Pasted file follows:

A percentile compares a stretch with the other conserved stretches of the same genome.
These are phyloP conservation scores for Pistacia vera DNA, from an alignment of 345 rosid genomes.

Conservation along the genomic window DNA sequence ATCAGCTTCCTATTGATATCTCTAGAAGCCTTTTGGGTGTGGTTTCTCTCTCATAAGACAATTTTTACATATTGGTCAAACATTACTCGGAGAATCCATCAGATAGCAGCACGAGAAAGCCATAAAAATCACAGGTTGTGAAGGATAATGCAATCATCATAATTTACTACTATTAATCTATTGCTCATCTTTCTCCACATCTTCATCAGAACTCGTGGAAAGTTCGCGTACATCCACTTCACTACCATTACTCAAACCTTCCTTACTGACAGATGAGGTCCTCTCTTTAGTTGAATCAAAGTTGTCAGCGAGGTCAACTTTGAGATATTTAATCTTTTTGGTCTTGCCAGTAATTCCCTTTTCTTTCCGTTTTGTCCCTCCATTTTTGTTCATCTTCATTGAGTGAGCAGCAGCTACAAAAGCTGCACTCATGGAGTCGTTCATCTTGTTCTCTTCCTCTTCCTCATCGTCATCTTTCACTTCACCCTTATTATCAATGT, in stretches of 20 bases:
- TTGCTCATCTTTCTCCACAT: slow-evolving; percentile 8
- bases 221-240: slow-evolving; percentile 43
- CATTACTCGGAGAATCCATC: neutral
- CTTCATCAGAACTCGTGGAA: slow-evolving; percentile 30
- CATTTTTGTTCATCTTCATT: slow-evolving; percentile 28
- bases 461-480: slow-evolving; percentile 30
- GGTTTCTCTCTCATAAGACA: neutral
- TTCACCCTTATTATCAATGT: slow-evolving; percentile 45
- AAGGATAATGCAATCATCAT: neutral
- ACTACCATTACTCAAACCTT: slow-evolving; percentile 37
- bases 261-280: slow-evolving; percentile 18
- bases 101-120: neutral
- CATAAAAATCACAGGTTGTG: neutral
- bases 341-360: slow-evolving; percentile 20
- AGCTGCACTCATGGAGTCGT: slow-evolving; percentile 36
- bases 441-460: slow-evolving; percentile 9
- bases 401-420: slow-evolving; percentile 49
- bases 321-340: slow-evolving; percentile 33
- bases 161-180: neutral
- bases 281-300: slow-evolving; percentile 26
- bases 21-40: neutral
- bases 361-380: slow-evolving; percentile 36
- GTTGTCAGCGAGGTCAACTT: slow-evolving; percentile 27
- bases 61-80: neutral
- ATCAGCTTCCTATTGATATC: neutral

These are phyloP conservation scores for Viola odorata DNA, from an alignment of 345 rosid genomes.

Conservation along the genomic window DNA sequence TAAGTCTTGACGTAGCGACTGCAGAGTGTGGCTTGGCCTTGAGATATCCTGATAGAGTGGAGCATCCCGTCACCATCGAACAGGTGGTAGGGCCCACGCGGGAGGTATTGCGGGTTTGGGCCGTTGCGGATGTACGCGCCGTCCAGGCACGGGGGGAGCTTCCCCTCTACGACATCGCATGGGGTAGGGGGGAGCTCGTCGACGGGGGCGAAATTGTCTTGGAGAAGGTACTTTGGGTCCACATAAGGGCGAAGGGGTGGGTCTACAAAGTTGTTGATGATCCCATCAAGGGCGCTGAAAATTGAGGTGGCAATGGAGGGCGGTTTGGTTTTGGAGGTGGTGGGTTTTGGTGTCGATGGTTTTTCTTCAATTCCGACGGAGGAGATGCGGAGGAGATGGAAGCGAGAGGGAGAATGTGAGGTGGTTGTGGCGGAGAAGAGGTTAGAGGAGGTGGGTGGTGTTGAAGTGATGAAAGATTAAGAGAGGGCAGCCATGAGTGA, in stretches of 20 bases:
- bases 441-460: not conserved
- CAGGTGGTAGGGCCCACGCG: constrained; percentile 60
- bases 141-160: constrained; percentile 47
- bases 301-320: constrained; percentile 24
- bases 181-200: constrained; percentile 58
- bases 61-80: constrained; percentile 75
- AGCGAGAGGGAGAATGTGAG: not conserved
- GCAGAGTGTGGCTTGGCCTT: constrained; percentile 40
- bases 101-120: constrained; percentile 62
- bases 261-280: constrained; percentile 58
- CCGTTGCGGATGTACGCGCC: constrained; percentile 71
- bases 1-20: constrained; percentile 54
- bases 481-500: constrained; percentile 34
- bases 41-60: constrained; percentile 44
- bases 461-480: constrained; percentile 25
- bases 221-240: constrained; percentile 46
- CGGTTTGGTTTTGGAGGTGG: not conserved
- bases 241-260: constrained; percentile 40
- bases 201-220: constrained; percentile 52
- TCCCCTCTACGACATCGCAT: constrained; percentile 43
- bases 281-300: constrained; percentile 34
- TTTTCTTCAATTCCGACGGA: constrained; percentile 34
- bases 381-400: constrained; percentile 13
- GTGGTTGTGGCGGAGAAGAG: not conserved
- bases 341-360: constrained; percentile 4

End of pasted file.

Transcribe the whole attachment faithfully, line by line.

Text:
A percentile compares a stretch with the other conserved stretches of the same genome.
These are phyloP conservation scores for Pistacia vera DNA, from an alignment of 345 rosid genomes.

Conservation along the genomic window DNA sequence ATCAGCTTCCTATTGATATCTCTAGAAGCCTTTTGGGTGTGGTTTCTCTCTCATAAGACAATTTTTACATATTGGTCAAACATTACTCGGAGAATCCATCAGATAGCAGCACGAGAAAGCCATAAAAATCACAGGTTGTGAAGGATAATGCAATCATCATAATTTACTACTATTAATCTATTGCTCATCTTTCTCCACATCTTCATCAGAACTCGTGGAAAGTTCGCGTACATCCACTTCACTACCATTACTCAAACCTTCCTTACTGACAGATGAGGTCCTCTCTTTAGTTGAATCAAAGTTGTCAGCGAGGTCAACTTTGAGATATTTAATCTTTTTGGTCTTGCCAGTAATTCCCTTTTCTTTCCGTTTTGTCCCTCCATTTTTGTTCATCTTCATTGAGTGAGCAGCAGCTACAAAAGCTGCACTCATGGAGTCGTTCATCTTGTTCTCTTCCTCTTCCTCATCGTCATCTTTCACTTCACCCTTATTATCAATGT, in stretches of 20 bases:
- TTGCTCATCTTTCTCCACAT: slow-evolving; percentile 8
- bases 221-240: slow-evolving; percentile 43
- CATTACTCGGAGAATCCATC: neutral
- CTTCATCAGAACTCGTGGAA: slow-evolving; percentile 30
- CATTTTTGTTCATCTTCATT: slow-evolving; percentile 28
- bases 461-480: slow-evolving; percentile 30
- GGTTTCTCTCTCATAAGACA: neutral
- TTCACCCTTATTATCAATGT: slow-evolving; percentile 45
- AAGGATAATGCAATCATCAT: neutral
- ACTACCATTACTCAAACCTT: slow-evolving; percentile 37
- bases 261-280: slow-evolving; percentile 18
- bases 101-120: neutral
- CATAAAAATCACAGGTTGTG: neutral
- bases 341-360: slow-evolving; percentile 20
- AGCTGCACTCATGGAGTCGT: slow-evolving; percentile 36
- bases 441-460: slow-evolving; percentile 9
- bases 401-420: slow-evolving; percentile 49
- bases 321-340: slow-evolving; percentile 33
- bases 161-180: neutral
- bases 281-300: slow-evolving; percentile 26
- bases 21-40: neutral
- bases 361-380: slow-evolving; percentile 36
- GTTGTCAGCGAGGTCAACTT: slow-evolving; percentile 27
- bases 61-80: neutral
- ATCAGCTTCCTATTGATATC: neutral

These are phyloP conservation scores for Viola odorata DNA, from an alignment of 345 rosid genomes.

Conservation along the genomic window DNA sequence TAAGTCTTGACGTAGCGACTGCAGAGTGTGGCTTGGCCTTGAGATATCCTGATAGAGTGGAGCATCCCGTCACCATCGAACAGGTGGTAGGGCCCACGCGGGAGGTATTGCGGGTTTGGGCCGTTGCGGATGTACGCGCCGTCCAGGCACGGGGGGAGCTTCCCCTCTACGACATCGCATGGGGTAGGGGGGAGCTCGTCGACGGGGGCGAAATTGTCTTGGAGAAGGTACTTTGGGTCCACATAAGGGCGAAGGGGTGGGTCTACAAAGTTGTTGATGATCCCATCAAGGGCGCTGAAAATTGAGGTGGCAATGGAGGGCGGTTTGGTTTTGGAGGTGGTGGGTTTTGGTGTCGATGGTTTTTCTTCAATTCCGACGGAGGAGATGCGGAGGAGATGGAAGCGAGAGGGAGAATGTGAGGTGGTTGTGGCGGAGAAGAGGTTAGAGGAGGTGGGTGGTGTTGAAGTGATGAAAGATTAAGAGAGGGCAGCCATGAGTGA, in stretches of 20 bases:
- bases 441-460: not conserved
- CAGGTGGTAGGGCCCACGCG: constrained; percentile 60
- bases 141-160: constrained; percentile 47
- bases 301-320: constrained; percentile 24
- bases 181-200: constrained; percentile 58
- bases 61-80: constrained; percentile 75
- AGCGAGAGGGAGAATGTGAG: not conserved
- GCAGAGTGTGGCTTGGCCTT: constrained; percentile 40
- bases 101-120: constrained; percentile 62
- bases 261-280: constrained; percentile 58
- CCGTTGCGGATGTACGCGCC: constrained; percentile 71
- bases 1-20: constrained; percentile 54
- bases 481-500: constrained; percentile 34
- bases 41-60: constrained; percentile 44
- bases 461-480: constrained; percentile 25
- bases 221-240: constrained; percentile 46
- CGGTTTGGTTTTGGAGGTGG: not conserved
- bases 241-260: constrained; percentile 40
- bases 201-220: constrained; percentile 52
- TCCCCTCTACGACATCGCAT: constrained; percentile 43
- bases 281-300: constrained; percentile 34
- TTTTCTTCAATTCCGACGGA: constrained; percentile 34
- bases 381-400: constrained; percentile 13
- GTGGTTGTGGCGGAGAAGAG: not conserved
- bases 341-360: constrained; percentile 4